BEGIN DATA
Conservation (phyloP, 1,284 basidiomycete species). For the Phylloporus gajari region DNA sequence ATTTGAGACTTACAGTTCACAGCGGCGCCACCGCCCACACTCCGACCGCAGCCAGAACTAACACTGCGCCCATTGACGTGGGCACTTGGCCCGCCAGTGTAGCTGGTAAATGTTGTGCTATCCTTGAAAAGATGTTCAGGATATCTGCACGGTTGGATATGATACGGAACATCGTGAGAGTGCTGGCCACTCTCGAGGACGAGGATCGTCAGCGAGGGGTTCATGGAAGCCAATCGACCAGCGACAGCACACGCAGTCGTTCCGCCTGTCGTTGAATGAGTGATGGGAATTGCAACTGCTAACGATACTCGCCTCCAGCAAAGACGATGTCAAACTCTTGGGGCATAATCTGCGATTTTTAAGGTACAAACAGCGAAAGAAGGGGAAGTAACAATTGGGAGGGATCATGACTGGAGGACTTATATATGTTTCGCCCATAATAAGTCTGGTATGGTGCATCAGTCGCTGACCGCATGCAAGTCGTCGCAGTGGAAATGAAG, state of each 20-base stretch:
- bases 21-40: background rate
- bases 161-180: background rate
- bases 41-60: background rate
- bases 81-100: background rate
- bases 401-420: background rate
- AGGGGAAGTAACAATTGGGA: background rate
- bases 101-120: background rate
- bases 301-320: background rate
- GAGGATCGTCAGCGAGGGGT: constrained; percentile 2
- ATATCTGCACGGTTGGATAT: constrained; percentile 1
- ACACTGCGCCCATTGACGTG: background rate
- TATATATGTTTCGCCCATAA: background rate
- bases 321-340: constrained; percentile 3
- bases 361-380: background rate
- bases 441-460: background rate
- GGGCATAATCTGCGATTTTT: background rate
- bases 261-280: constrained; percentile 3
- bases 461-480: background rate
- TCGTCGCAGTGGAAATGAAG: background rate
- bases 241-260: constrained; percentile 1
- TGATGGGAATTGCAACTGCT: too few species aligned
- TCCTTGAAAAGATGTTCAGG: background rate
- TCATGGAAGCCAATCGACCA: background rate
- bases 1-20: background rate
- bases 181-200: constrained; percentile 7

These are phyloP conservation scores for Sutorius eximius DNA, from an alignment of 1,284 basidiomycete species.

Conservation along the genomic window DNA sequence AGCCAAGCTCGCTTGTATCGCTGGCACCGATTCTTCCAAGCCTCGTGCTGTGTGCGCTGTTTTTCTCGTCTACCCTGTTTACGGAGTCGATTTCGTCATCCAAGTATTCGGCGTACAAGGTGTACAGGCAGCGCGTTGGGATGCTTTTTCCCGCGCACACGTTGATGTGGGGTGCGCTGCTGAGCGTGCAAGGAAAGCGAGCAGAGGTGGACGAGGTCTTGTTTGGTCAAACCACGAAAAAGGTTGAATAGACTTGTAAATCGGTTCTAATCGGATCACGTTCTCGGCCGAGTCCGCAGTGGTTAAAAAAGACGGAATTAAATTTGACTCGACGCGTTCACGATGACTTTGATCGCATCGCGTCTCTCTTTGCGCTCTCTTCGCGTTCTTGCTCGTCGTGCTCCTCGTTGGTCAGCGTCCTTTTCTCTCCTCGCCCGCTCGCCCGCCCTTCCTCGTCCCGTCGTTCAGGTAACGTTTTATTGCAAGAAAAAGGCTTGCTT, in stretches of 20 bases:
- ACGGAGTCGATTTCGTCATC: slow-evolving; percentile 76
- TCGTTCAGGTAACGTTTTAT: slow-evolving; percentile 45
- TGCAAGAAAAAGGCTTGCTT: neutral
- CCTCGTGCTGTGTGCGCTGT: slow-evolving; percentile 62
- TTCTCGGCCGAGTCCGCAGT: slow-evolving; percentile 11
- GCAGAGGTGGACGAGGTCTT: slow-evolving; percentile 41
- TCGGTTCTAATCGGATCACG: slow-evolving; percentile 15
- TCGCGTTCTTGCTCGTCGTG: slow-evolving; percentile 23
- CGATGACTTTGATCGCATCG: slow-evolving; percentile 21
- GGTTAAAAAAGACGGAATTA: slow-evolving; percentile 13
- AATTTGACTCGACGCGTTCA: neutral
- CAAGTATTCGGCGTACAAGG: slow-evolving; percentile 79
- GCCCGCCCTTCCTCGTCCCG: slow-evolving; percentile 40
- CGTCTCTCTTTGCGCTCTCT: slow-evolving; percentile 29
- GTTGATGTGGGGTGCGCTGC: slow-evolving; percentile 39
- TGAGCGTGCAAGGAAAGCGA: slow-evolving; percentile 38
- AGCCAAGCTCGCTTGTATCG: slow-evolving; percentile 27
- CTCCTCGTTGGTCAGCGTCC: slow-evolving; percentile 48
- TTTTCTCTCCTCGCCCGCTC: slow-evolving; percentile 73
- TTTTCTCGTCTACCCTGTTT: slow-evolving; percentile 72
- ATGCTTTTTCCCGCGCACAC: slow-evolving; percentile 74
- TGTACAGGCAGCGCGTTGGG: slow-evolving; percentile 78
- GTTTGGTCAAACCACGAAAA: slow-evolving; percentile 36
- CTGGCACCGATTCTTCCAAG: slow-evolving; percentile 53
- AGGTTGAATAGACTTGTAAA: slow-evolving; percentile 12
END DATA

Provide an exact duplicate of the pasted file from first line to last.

Conservation (phyloP, 1,284 basidiomycete species). For the Phylloporus gajari region DNA sequence ATTTGAGACTTACAGTTCACAGCGGCGCCACCGCCCACACTCCGACCGCAGCCAGAACTAACACTGCGCCCATTGACGTGGGCACTTGGCCCGCCAGTGTAGCTGGTAAATGTTGTGCTATCCTTGAAAAGATGTTCAGGATATCTGCACGGTTGGATATGATACGGAACATCGTGAGAGTGCTGGCCACTCTCGAGGACGAGGATCGTCAGCGAGGGGTTCATGGAAGCCAATCGACCAGCGACAGCACACGCAGTCGTTCCGCCTGTCGTTGAATGAGTGATGGGAATTGCAACTGCTAACGATACTCGCCTCCAGCAAAGACGATGTCAAACTCTTGGGGCATAATCTGCGATTTTTAAGGTACAAACAGCGAAAGAAGGGGAAGTAACAATTGGGAGGGATCATGACTGGAGGACTTATATATGTTTCGCCCATAATAAGTCTGGTATGGTGCATCAGTCGCTGACCGCATGCAAGTCGTCGCAGTGGAAATGAAG, state of each 20-base stretch:
- bases 21-40: background rate
- bases 161-180: background rate
- bases 41-60: background rate
- bases 81-100: background rate
- bases 401-420: background rate
- AGGGGAAGTAACAATTGGGA: background rate
- bases 101-120: background rate
- bases 301-320: background rate
- GAGGATCGTCAGCGAGGGGT: constrained; percentile 2
- ATATCTGCACGGTTGGATAT: constrained; percentile 1
- ACACTGCGCCCATTGACGTG: background rate
- TATATATGTTTCGCCCATAA: background rate
- bases 321-340: constrained; percentile 3
- bases 361-380: background rate
- bases 441-460: background rate
- GGGCATAATCTGCGATTTTT: background rate
- bases 261-280: constrained; percentile 3
- bases 461-480: background rate
- TCGTCGCAGTGGAAATGAAG: background rate
- bases 241-260: constrained; percentile 1
- TGATGGGAATTGCAACTGCT: too few species aligned
- TCCTTGAAAAGATGTTCAGG: background rate
- TCATGGAAGCCAATCGACCA: background rate
- bases 1-20: background rate
- bases 181-200: constrained; percentile 7

These are phyloP conservation scores for Sutorius eximius DNA, from an alignment of 1,284 basidiomycete species.

Conservation along the genomic window DNA sequence AGCCAAGCTCGCTTGTATCGCTGGCACCGATTCTTCCAAGCCTCGTGCTGTGTGCGCTGTTTTTCTCGTCTACCCTGTTTACGGAGTCGATTTCGTCATCCAAGTATTCGGCGTACAAGGTGTACAGGCAGCGCGTTGGGATGCTTTTTCCCGCGCACACGTTGATGTGGGGTGCGCTGCTGAGCGTGCAAGGAAAGCGAGCAGAGGTGGACGAGGTCTTGTTTGGTCAAACCACGAAAAAGGTTGAATAGACTTGTAAATCGGTTCTAATCGGATCACGTTCTCGGCCGAGTCCGCAGTGGTTAAAAAAGACGGAATTAAATTTGACTCGACGCGTTCACGATGACTTTGATCGCATCGCGTCTCTCTTTGCGCTCTCTTCGCGTTCTTGCTCGTCGTGCTCCTCGTTGGTCAGCGTCCTTTTCTCTCCTCGCCCGCTCGCCCGCCCTTCCTCGTCCCGTCGTTCAGGTAACGTTTTATTGCAAGAAAAAGGCTTGCTT, in stretches of 20 bases:
- ACGGAGTCGATTTCGTCATC: slow-evolving; percentile 76
- TCGTTCAGGTAACGTTTTAT: slow-evolving; percentile 45
- TGCAAGAAAAAGGCTTGCTT: neutral
- CCTCGTGCTGTGTGCGCTGT: slow-evolving; percentile 62
- TTCTCGGCCGAGTCCGCAGT: slow-evolving; percentile 11
- GCAGAGGTGGACGAGGTCTT: slow-evolving; percentile 41
- TCGGTTCTAATCGGATCACG: slow-evolving; percentile 15
- TCGCGTTCTTGCTCGTCGTG: slow-evolving; percentile 23
- CGATGACTTTGATCGCATCG: slow-evolving; percentile 21
- GGTTAAAAAAGACGGAATTA: slow-evolving; percentile 13
- AATTTGACTCGACGCGTTCA: neutral
- CAAGTATTCGGCGTACAAGG: slow-evolving; percentile 79
- GCCCGCCCTTCCTCGTCCCG: slow-evolving; percentile 40
- CGTCTCTCTTTGCGCTCTCT: slow-evolving; percentile 29
- GTTGATGTGGGGTGCGCTGC: slow-evolving; percentile 39
- TGAGCGTGCAAGGAAAGCGA: slow-evolving; percentile 38
- AGCCAAGCTCGCTTGTATCG: slow-evolving; percentile 27
- CTCCTCGTTGGTCAGCGTCC: slow-evolving; percentile 48
- TTTTCTCTCCTCGCCCGCTC: slow-evolving; percentile 73
- TTTTCTCGTCTACCCTGTTT: slow-evolving; percentile 72
- ATGCTTTTTCCCGCGCACAC: slow-evolving; percentile 74
- TGTACAGGCAGCGCGTTGGG: slow-evolving; percentile 78
- GTTTGGTCAAACCACGAAAA: slow-evolving; percentile 36
- CTGGCACCGATTCTTCCAAG: slow-evolving; percentile 53
- AGGTTGAATAGACTTGTAAA: slow-evolving; percentile 12